HUMAN rights | Politics & Practice
Pg.279296 [ch.16] GENOCIDE & HUMAN RIGHTS
•Cold War: the period of superpower rivalry between the USA and the USSR from the late 1940s to 1991.
The idea of ‘cold’ war indicates that the two never fought directly, despite a massive arms race and
numerous ‘hot’ proxy wars around the glove. The Cold War reflected traditional great power rivalry, as
well as and ideological clash between communism (USSR and allies) and liberal democracy (USA and
allies). Human rights were one of the key ideological dividing lines in the conflict.
•Convention on the Punishment and Prevention of the Crime of Genocide: the 1948 international treaty
that codifies the crime of genocide and obligates state parties to punish and prevent genocide. The treaty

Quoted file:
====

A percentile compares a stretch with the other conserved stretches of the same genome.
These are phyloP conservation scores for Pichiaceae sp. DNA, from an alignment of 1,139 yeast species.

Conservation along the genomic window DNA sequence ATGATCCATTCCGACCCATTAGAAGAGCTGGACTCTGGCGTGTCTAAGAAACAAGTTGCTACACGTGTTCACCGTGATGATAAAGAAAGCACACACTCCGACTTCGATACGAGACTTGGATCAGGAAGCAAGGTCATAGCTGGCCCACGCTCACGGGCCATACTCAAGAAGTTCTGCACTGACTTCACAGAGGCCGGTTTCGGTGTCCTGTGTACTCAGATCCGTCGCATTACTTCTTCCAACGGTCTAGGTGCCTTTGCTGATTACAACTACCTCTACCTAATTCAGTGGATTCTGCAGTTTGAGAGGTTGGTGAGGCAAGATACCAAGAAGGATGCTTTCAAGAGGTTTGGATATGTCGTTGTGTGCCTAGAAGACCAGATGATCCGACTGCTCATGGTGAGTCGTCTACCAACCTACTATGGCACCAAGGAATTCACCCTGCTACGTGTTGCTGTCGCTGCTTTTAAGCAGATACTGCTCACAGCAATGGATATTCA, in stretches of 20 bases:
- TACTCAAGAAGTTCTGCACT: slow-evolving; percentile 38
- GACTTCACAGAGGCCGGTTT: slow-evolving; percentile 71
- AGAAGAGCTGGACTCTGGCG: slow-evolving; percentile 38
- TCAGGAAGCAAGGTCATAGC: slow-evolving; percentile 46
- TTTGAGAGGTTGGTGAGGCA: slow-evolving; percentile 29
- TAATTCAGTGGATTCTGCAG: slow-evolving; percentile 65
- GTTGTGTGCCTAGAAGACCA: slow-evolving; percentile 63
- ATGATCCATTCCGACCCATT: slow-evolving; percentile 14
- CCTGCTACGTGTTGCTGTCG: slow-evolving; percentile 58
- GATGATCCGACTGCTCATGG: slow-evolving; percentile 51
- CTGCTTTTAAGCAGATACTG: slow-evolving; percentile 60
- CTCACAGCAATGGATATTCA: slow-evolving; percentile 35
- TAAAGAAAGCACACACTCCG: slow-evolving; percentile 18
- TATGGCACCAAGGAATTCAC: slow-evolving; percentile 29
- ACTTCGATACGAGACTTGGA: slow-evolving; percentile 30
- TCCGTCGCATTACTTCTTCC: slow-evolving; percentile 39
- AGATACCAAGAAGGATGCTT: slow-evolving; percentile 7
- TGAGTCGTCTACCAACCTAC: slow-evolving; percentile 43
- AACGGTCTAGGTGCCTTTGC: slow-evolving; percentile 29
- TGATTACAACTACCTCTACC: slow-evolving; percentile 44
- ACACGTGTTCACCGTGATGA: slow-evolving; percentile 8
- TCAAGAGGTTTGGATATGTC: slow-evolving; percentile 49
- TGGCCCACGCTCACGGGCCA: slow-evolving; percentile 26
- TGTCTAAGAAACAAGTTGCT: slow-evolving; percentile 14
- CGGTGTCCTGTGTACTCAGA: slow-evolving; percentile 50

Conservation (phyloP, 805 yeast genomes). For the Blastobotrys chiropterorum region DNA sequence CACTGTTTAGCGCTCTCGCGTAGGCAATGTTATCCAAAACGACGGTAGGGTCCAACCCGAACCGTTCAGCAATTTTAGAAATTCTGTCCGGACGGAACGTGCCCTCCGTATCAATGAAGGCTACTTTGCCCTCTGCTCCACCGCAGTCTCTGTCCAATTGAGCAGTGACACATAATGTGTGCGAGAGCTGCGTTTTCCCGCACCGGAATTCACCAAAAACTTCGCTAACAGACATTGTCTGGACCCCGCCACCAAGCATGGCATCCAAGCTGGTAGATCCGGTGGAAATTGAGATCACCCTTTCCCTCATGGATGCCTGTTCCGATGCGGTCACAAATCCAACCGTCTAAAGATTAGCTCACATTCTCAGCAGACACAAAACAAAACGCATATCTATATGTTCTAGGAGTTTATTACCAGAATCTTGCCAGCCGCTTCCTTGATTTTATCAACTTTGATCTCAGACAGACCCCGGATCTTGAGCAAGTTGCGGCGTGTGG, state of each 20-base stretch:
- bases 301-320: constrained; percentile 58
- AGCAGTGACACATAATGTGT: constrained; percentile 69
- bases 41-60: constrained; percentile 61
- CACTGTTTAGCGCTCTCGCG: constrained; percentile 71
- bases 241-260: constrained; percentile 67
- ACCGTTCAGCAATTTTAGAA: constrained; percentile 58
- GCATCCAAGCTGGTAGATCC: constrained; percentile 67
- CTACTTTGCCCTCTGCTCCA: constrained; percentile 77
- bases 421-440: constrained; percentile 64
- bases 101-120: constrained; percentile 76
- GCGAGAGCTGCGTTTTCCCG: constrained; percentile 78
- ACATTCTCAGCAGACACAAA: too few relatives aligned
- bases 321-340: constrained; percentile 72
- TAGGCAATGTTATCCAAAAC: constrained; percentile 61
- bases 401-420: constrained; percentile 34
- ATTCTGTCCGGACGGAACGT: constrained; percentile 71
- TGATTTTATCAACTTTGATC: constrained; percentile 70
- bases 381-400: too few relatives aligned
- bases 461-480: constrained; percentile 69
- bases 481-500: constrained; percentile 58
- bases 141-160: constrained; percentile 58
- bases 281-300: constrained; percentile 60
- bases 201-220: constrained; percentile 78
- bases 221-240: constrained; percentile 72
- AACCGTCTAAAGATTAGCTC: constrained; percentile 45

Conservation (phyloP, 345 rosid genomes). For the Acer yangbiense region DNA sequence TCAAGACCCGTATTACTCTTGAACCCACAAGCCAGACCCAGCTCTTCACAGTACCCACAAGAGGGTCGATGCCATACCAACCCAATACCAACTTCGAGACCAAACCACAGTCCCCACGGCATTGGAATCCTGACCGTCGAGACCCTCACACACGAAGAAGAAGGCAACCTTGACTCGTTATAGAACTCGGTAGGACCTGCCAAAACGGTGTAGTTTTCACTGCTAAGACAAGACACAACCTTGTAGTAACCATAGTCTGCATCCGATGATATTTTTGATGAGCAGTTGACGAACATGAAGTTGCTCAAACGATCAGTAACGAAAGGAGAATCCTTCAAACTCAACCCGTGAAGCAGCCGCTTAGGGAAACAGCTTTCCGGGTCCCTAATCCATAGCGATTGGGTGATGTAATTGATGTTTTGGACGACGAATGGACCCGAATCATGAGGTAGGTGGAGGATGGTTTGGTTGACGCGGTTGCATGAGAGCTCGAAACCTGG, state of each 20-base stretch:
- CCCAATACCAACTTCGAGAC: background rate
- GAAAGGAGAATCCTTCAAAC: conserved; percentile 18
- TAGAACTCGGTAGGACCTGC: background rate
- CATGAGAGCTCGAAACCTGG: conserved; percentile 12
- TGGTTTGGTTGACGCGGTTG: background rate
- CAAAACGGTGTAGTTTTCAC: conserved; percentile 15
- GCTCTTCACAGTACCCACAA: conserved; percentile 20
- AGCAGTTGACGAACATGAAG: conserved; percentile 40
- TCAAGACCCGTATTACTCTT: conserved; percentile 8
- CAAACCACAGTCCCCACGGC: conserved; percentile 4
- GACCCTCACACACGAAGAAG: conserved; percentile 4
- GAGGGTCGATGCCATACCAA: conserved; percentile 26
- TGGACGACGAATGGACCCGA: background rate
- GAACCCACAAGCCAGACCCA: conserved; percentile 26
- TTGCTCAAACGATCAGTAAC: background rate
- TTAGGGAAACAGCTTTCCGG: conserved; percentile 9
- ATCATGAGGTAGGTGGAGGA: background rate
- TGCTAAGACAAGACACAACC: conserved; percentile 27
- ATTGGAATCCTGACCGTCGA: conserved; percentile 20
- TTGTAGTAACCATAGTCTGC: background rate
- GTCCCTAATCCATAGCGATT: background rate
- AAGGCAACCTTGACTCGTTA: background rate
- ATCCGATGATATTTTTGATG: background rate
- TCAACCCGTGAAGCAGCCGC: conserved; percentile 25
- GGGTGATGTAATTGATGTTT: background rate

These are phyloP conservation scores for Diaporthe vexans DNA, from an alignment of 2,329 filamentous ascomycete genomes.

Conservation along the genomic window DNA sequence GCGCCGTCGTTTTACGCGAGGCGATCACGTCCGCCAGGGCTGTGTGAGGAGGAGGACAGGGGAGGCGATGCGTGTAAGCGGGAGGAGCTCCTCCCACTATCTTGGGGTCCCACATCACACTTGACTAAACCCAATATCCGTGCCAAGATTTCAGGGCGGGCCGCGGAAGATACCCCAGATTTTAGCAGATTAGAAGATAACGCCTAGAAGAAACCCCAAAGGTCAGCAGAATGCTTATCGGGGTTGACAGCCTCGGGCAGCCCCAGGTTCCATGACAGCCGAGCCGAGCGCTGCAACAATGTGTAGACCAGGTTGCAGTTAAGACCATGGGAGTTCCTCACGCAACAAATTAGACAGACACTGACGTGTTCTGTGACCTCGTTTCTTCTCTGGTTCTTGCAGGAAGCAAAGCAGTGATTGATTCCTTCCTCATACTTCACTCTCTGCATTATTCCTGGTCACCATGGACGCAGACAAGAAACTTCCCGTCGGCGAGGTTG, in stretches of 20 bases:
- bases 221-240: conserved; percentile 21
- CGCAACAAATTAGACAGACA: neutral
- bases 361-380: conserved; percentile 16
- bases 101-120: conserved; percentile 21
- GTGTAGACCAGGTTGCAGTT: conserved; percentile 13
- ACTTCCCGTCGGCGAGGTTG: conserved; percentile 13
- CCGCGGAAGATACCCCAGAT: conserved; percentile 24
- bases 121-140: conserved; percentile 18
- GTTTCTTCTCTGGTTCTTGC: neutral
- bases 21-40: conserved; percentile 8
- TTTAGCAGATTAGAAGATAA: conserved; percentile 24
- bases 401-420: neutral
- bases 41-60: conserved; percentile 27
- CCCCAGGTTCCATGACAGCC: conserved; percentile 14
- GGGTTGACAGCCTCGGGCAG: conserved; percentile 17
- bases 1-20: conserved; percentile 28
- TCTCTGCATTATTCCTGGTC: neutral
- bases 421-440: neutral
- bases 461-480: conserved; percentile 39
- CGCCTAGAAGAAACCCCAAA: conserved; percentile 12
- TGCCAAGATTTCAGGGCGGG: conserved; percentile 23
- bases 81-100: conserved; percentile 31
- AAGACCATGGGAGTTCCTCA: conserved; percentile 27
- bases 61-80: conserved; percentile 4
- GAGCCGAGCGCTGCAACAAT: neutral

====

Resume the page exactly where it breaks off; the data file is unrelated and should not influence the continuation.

came into force in 1951 and is widely accepted around the world today.
•Crimes against humanity: a deliberate widespread or systematic attack on civilians, including murder,
forced deportation, enslavement, imprisonment, torture, rape, or persecution. On the spectrum of
humanitarian offences, it is more extreme than war crimes but les extreme than genocide, which requires
the intent to destroy a group in whole or in part.
•Gacaca courts: literally translated as ‘justice on the grass’, the gacaca courts were established after the
1994 Rwandan genocide using a traditional model. Local courts were established to try perpetrators of the